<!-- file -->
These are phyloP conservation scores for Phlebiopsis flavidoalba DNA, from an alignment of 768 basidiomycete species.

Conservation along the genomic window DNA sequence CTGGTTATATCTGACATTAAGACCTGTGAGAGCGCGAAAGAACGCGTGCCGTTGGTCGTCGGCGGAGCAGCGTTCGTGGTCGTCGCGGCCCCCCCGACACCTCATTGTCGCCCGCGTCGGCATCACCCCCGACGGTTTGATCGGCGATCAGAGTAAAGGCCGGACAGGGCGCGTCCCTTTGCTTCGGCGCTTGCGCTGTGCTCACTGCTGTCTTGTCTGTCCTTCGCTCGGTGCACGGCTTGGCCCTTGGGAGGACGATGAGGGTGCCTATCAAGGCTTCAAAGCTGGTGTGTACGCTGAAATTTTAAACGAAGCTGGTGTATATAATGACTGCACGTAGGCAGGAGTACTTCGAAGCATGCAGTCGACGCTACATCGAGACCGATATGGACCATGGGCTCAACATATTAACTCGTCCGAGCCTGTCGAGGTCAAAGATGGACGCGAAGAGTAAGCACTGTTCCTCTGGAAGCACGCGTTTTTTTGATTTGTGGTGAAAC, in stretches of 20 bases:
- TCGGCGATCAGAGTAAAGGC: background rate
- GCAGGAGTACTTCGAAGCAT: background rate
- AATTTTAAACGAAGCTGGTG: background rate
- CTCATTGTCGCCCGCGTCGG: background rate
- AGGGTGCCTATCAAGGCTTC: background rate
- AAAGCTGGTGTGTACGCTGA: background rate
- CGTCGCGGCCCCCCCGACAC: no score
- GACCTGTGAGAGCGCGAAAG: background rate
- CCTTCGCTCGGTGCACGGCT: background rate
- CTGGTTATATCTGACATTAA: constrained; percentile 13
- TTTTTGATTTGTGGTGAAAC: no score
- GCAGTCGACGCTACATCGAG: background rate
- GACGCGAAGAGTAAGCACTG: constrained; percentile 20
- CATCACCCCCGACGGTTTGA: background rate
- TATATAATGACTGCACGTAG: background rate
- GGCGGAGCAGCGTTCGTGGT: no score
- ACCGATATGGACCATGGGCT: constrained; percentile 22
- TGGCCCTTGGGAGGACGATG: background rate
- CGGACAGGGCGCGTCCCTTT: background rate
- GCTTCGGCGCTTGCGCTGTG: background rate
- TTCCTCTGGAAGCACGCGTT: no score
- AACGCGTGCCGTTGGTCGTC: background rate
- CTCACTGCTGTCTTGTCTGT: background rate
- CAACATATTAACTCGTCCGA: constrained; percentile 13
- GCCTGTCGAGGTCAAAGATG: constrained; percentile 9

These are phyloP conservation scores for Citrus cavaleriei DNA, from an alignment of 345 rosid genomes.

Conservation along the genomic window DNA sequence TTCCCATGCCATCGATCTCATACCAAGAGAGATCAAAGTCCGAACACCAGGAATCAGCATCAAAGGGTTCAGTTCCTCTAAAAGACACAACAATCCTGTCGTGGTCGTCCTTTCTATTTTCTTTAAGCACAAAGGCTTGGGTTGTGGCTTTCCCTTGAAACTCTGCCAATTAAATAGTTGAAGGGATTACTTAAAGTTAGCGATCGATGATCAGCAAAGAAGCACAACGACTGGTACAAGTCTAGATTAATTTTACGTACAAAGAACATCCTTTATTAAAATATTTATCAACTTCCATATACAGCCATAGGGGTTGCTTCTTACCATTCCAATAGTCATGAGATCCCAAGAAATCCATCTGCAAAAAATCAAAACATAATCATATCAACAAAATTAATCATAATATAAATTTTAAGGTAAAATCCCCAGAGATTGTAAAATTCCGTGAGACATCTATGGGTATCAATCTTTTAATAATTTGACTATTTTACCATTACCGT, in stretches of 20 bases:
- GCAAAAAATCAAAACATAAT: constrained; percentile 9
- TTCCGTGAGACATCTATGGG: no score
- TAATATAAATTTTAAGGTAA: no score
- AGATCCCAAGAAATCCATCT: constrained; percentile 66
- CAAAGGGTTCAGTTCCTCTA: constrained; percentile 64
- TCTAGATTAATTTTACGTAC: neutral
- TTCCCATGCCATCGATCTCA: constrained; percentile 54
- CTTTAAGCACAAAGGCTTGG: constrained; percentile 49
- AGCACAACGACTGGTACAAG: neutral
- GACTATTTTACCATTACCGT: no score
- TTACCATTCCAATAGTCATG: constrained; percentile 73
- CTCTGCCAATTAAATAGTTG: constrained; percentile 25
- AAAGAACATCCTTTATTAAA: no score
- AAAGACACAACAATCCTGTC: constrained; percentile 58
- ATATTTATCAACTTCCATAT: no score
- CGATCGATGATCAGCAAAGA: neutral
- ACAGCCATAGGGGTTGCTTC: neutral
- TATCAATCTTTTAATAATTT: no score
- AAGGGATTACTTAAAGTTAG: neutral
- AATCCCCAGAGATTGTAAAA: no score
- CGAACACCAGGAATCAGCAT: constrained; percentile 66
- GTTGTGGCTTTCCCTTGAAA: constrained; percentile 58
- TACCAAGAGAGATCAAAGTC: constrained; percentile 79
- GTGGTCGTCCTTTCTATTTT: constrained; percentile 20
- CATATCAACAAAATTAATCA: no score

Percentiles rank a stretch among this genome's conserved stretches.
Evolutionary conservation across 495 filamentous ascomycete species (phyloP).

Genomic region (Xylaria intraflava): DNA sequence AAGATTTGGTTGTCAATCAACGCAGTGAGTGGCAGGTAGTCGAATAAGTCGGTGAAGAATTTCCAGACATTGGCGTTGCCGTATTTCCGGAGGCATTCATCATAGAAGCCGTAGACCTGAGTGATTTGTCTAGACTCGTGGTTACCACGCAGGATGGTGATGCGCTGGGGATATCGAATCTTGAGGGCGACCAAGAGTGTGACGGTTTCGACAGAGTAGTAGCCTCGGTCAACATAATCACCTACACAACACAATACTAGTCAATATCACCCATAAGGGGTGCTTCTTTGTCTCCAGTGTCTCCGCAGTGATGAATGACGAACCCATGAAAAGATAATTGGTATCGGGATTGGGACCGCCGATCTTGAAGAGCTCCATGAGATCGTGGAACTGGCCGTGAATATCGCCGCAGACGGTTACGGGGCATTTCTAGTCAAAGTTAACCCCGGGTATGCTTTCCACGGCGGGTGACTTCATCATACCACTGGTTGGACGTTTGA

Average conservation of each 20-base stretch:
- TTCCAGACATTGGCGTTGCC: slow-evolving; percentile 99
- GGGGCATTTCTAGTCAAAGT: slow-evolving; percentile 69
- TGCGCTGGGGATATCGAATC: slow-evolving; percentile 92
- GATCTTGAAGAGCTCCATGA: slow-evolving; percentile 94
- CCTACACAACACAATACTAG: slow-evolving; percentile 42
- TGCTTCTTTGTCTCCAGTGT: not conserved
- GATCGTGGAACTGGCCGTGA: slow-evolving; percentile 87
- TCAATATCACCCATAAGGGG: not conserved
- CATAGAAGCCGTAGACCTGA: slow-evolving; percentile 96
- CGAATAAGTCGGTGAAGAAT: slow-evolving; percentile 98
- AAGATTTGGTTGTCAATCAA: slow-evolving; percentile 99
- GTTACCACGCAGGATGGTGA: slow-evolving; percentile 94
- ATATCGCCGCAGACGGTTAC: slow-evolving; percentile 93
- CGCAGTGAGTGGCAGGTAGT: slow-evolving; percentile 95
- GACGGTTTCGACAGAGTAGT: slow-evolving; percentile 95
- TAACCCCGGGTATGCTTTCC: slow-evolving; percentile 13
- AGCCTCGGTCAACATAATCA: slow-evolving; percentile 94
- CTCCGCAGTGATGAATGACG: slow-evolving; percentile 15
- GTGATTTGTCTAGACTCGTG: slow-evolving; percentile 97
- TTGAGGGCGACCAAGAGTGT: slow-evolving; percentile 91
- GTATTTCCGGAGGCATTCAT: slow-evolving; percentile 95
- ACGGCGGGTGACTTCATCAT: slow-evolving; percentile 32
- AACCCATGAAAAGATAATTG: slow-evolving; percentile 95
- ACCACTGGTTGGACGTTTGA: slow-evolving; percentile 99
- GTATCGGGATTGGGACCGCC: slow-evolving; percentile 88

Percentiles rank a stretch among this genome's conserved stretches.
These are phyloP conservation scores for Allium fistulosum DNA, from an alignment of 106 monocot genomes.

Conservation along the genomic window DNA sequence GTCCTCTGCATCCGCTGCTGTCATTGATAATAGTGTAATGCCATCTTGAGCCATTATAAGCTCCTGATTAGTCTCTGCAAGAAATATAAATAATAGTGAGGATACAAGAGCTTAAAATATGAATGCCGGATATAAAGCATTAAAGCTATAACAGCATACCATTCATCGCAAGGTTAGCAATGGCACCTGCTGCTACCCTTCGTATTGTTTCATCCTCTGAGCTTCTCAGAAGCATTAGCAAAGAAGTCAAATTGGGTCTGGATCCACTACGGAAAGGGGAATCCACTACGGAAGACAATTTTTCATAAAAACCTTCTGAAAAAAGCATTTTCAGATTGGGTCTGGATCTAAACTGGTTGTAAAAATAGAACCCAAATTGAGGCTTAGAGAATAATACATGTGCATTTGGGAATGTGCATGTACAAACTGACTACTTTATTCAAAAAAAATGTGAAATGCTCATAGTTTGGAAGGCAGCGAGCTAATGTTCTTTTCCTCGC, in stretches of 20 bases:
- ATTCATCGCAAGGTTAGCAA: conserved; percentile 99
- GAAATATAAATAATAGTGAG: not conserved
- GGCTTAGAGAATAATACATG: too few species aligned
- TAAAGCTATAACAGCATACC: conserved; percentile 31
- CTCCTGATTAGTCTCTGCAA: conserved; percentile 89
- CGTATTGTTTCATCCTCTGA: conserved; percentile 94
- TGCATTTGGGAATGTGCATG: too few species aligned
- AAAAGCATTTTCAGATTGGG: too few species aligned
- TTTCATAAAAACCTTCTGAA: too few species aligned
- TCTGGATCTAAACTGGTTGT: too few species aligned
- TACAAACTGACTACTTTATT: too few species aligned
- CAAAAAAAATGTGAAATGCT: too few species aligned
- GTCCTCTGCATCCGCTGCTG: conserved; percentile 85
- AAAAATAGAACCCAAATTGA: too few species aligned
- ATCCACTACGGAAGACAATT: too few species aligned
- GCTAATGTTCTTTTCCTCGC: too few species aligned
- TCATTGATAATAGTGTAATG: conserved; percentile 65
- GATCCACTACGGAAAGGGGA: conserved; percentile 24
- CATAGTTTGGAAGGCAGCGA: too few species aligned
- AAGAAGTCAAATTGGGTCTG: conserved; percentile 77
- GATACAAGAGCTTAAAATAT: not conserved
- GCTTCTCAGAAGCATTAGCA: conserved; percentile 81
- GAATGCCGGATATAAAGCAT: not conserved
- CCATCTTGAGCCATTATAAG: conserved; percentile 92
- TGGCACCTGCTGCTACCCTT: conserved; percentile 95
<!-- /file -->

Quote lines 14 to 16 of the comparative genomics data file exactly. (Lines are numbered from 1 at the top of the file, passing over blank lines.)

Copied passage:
- GCAGTCGACGCTACATCGAG: background rate
- GACGCGAAGAGTAAGCACTG: constrained; percentile 20
- CATCACCCCCGACGGTTTGA: background rate